It’s great how all the jewellery matches so well, considering it all comes from different places. How about the shoes?

I don’t have as many shoes as you, and these were the only ones that complemented the outfit. The shoes are classic black pumps from Nine West, and were a bargain, reduced to $50. Eighty per cent of my shoes are from Nine West.

I love a good pair of jeans and a
t-shirt – anything comfortable
and casual.

I’m the same, but it’s Wittner in my case. How would you describe your style in general?

I would say very classic. I love a good pair of jeans and a t-shirt – anything comfortable and casual. I’m not into high-end trends – or at least, it takes me a while to catch up. I’m not really very extravagant – most of the time!

Is there anything that particularly tempts you to extravagance?

I have my eye on another pair of shoes from Nine West. I also love scarves and belts, although these days I tend to wear scarves only on the weekend, not at work. Otherwise I just wait until something catches my eye, and I’ll think about it for a while before I take the plunge.

So chic and classic, with a dash of discretion and a hint of sexy. Lulue is French after all. … Another glass of wine?

Thanks Lulue for swishing onto SNAP’s pages once more. 


What I Actually Wore #0040

Serial #: 0040
Date: 17/05/2010
Weather: a cool, mid-winter day of 17°
Time Allowed: 5 minutes

It’s my first day on the job (a short contract job that is) in a design studio in Thornbury. This is an inner Melbourne northern suburb I have never before been to in my life. Investigating transport options, I discover that the bus stopping not five minutes from my home gets me virtually to the door.

Hurrah! This means I can wear precarious shoes to my heart’s content.

With this in mind I choose a new pair of purple suede ankle boots (so deliciously impractical). 

Two-tone grey; I love the perky patent bow of this belt.I also wanted to wear a new secondhand purchase: a black linen skirt that is a little reminiscent of a balloon skirt, but it tapers at the sides. I choose a soft grey wool top to wear with it. As it is slightly loose I pull out a favourite patent belt: I really like different shades of grey worn together. Silver Turkish coin earrings fit the theme.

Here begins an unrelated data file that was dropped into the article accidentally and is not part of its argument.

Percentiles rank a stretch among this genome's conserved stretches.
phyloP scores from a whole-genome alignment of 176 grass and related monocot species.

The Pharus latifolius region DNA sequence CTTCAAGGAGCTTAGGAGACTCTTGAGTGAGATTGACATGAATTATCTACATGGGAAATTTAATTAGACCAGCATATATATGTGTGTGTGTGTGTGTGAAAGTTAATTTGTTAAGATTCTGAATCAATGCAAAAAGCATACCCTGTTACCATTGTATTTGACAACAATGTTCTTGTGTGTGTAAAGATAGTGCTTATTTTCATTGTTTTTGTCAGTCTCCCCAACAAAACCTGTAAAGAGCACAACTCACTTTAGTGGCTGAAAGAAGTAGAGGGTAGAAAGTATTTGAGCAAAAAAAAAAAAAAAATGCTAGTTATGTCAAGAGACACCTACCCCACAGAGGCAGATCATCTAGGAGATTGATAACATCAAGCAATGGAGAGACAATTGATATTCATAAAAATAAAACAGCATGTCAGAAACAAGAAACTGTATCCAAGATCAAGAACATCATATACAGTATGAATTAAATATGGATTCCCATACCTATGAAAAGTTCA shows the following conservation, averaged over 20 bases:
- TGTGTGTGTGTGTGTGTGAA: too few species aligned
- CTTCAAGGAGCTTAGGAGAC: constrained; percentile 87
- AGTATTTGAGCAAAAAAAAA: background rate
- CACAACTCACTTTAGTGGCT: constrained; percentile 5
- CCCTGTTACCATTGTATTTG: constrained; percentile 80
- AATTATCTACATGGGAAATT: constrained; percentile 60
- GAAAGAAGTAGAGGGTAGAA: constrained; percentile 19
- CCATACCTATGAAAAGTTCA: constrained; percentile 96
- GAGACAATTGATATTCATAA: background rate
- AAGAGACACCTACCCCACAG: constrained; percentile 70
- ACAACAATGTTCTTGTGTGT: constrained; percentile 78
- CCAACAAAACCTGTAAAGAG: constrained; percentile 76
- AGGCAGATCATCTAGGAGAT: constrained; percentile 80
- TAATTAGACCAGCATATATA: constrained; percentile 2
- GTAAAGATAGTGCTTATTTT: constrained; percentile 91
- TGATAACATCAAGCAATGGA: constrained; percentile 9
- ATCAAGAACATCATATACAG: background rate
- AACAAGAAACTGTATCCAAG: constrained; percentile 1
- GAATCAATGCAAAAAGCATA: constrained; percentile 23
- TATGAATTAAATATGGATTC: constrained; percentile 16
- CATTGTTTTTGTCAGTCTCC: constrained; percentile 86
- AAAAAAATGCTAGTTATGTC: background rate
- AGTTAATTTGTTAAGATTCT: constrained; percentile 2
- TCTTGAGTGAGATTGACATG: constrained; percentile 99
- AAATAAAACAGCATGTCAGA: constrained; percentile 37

These boots were NOT made for climbing rickety old ladders!

I rarely wear black with colours as it reminds me too much of brash Eighties fashion, but the purple boots are just the right coloured punctuation mark to this muted outfit.

It’s the first of many pairs of shoes with which I entertain the girls at the local Thornbury café where I have my lunch.


Top: Victoria Woods
Skirt: Morrison
Belt: David Lawrence
Shoes: Zoe Wittner
Earrings: Palm Beads
Rings: Roun
Watch: Kenneth Cole


Tenuous Threads

The NGV International’s current fashion exhibition is called ‘Drape: Classical Mode to Contemporary Dress’, and features clothing based on two styles of draping of fabric on the body: clinging and elevated.

The former – seemingly a far more natural and uncontrived method of fashioning cloth – is based on the classical garments of ancient civilisations. There is a ‘direct interaction between the body and cloth’ the NGV’s writer declares. Is this merely the result of ancient clothiers’ practicality?

Perhaps also in antiquity, these garments with their swathes of billowing fabric were far less revealing than modern examples of 20th century couturiers’, such as Ungaro’s silk jersey dress (below left) with its revealing cut-outs.

(Left) Emmanuel Ungaro, Dress 2003, silk jersey, silk chiffon, metal. (Right, from left) Jean Dessès, Evening Dress 1954, silk, bone, zip, metal, acetate; Dior, by Christian Dior, Ballgown 1953, silk, nylon, metal fasteners.‘Elevated drape’ is far more akin to sculpture: fabric whipped into a frenzy – like Kawakubo’s black meringue, forever frozen into stillness behind the glass (below left). It is supported by tulle. Other antique garments achieved their volume through draping cloth cunningly over rather more architectural constructs: crinolines or bustles.

(Left) Comme de Garçons, by Rei Kawakubo, Dress Spring/Summer 1997, cotton, polyester, nylon tulle. (Right) Dior, by Marc Bohan, Evening Outfit (tunic and trousers with cummerbund), Autumn/Winter 1977, viscose jersey.

‘Elevated drape’ is far more akin to sculpture: fabric whipped into
a frenzy…

My favourite garment in the exhibition – Paco Rabanne’s golden column (foreground, below) – harks back to a time between the ancient and modern worlds: to the Middle Ages, and Joan of Arc’s chain mail. Rabanne’s evocation is far more like liquid poetry than the harsh prose of Joan’s reality.

(Left) Paco Rabanne, Evening Dress c. 1973, aluminium, silk. (Right) Versace, by Gianni Versace, Evening Dress Autumn/Winter 1994, metal mesh, leather, lurex velvet; printed.It’s a rather tenuous premise on which to base an exhibition (almost as slender a thread as my comparison of Rabanne with Joan); notably the pieces are drawn predominantly from the NGV’s collection. But who has not thought fashion a rather frivolous pursuit at one time or another? It is still a very enjoyable exhibition to view.

The exhibition runs until 27 June, 2010.

Page 1 ... 2 3 4 5 6 ... 7 Next 5 Entries »